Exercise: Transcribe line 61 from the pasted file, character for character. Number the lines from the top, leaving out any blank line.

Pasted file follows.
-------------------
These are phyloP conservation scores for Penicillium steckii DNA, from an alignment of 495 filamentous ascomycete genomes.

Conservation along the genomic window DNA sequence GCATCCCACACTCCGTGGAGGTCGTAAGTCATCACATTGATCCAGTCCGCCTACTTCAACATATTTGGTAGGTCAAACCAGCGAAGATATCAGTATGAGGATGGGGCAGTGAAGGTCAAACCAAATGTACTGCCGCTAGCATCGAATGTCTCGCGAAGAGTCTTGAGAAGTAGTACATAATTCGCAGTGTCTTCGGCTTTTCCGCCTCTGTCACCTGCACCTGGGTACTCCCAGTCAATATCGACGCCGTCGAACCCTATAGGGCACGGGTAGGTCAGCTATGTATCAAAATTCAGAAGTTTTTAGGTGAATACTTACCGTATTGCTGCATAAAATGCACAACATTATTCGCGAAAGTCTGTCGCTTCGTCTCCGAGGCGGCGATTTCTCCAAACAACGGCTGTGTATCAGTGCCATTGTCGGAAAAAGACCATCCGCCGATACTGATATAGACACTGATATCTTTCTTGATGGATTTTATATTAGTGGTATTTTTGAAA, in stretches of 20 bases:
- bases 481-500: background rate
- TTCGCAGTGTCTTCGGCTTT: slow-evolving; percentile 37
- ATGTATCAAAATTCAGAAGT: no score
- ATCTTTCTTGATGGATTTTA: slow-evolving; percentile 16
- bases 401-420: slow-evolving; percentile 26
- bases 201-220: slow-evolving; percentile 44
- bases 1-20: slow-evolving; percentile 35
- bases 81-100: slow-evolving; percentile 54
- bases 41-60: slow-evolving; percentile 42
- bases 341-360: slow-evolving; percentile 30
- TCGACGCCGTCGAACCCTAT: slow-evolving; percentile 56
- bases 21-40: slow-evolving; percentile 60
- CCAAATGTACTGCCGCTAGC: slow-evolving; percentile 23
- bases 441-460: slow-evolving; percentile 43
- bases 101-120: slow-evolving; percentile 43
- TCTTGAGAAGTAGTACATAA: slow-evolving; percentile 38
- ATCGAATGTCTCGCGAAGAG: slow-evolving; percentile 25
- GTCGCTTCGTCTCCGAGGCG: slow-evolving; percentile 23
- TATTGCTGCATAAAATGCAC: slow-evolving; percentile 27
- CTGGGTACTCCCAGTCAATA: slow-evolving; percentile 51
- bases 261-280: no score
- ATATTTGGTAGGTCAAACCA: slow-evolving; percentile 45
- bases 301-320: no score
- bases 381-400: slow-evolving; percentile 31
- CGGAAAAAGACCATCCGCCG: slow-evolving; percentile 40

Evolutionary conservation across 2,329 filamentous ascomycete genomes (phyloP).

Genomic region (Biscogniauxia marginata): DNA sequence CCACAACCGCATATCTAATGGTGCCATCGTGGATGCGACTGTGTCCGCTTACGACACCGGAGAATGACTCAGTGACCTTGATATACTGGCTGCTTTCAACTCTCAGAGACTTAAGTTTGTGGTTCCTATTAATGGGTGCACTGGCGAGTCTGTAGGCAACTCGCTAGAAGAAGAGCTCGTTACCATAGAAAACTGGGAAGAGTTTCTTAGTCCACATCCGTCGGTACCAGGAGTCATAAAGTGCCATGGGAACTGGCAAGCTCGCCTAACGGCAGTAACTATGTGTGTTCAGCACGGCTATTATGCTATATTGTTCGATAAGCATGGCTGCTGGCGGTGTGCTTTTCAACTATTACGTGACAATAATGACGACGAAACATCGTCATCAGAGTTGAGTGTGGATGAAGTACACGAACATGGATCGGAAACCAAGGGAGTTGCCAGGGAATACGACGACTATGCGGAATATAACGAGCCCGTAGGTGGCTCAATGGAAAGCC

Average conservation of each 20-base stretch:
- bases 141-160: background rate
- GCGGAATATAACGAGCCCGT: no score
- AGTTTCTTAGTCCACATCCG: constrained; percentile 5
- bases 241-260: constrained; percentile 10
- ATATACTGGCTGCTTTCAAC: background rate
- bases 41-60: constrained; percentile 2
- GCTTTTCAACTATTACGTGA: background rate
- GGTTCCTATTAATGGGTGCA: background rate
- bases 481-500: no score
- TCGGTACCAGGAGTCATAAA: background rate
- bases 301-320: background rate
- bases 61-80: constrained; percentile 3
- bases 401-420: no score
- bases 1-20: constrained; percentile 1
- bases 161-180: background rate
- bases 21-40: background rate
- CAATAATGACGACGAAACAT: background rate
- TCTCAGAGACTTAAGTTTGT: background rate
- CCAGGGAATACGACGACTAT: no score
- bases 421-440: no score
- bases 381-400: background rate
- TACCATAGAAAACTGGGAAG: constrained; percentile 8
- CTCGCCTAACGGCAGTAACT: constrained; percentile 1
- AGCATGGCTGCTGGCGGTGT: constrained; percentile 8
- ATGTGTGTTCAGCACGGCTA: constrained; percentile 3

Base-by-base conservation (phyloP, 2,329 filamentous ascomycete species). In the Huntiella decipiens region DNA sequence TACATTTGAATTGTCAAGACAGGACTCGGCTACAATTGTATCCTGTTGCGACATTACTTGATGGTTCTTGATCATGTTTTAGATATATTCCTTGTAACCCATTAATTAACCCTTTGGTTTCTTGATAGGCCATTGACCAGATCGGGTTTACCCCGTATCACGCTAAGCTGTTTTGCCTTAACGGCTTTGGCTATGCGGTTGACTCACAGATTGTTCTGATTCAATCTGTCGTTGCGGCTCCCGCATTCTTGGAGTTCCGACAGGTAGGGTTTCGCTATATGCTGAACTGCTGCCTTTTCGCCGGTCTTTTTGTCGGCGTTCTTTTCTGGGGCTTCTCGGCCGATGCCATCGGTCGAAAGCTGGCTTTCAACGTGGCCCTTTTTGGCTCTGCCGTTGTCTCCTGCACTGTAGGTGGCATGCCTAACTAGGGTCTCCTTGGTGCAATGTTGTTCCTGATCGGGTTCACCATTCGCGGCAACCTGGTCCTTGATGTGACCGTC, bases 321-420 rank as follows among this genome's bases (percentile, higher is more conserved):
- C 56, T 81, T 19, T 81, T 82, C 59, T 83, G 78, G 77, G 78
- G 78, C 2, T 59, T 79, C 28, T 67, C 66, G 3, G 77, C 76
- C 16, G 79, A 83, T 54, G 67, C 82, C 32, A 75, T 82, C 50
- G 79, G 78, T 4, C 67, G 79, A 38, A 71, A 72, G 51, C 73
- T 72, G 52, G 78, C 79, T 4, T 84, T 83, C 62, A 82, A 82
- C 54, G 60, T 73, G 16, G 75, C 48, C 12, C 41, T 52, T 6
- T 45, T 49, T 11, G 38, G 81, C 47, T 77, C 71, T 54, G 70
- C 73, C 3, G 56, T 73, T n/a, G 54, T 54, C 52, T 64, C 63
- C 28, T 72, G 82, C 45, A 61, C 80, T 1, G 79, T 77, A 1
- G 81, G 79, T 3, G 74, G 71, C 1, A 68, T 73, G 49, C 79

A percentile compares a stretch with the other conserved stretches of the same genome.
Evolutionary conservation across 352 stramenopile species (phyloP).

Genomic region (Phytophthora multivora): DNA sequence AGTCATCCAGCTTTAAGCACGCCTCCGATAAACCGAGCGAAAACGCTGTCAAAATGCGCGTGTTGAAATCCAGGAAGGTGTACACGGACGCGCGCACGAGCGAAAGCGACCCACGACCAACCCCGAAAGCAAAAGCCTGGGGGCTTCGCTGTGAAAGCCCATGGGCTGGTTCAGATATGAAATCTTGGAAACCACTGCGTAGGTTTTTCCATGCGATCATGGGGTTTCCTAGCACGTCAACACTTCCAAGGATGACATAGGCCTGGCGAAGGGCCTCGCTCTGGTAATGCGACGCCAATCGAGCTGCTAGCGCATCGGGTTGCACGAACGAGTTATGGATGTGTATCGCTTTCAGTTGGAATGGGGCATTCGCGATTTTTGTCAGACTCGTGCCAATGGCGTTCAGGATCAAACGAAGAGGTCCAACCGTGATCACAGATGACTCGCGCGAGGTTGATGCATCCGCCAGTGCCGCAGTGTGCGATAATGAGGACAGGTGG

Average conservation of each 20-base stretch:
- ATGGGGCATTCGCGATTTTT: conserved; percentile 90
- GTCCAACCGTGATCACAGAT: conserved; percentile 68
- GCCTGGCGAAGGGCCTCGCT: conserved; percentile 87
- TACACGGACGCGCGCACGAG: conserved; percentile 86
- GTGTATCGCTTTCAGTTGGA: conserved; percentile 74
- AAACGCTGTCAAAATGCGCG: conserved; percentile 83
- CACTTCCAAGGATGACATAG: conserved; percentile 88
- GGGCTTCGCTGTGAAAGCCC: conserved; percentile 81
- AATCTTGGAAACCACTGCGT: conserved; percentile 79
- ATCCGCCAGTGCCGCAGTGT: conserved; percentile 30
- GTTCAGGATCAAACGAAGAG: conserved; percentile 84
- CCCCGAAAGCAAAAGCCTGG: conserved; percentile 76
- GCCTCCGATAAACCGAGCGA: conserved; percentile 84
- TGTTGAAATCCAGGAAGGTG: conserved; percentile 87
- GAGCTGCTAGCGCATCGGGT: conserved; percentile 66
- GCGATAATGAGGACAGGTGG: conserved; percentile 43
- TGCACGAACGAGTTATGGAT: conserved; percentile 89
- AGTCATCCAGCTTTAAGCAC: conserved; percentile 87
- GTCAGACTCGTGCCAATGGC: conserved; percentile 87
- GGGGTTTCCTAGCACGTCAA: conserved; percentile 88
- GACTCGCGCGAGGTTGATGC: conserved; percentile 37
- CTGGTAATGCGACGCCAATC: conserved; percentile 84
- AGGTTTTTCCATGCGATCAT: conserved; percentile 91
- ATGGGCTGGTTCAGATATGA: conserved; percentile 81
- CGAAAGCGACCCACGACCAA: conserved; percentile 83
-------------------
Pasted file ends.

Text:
- T 72, G 52, G 78, C 79, T 4, T 84, T 83, C 62, A 82, A 82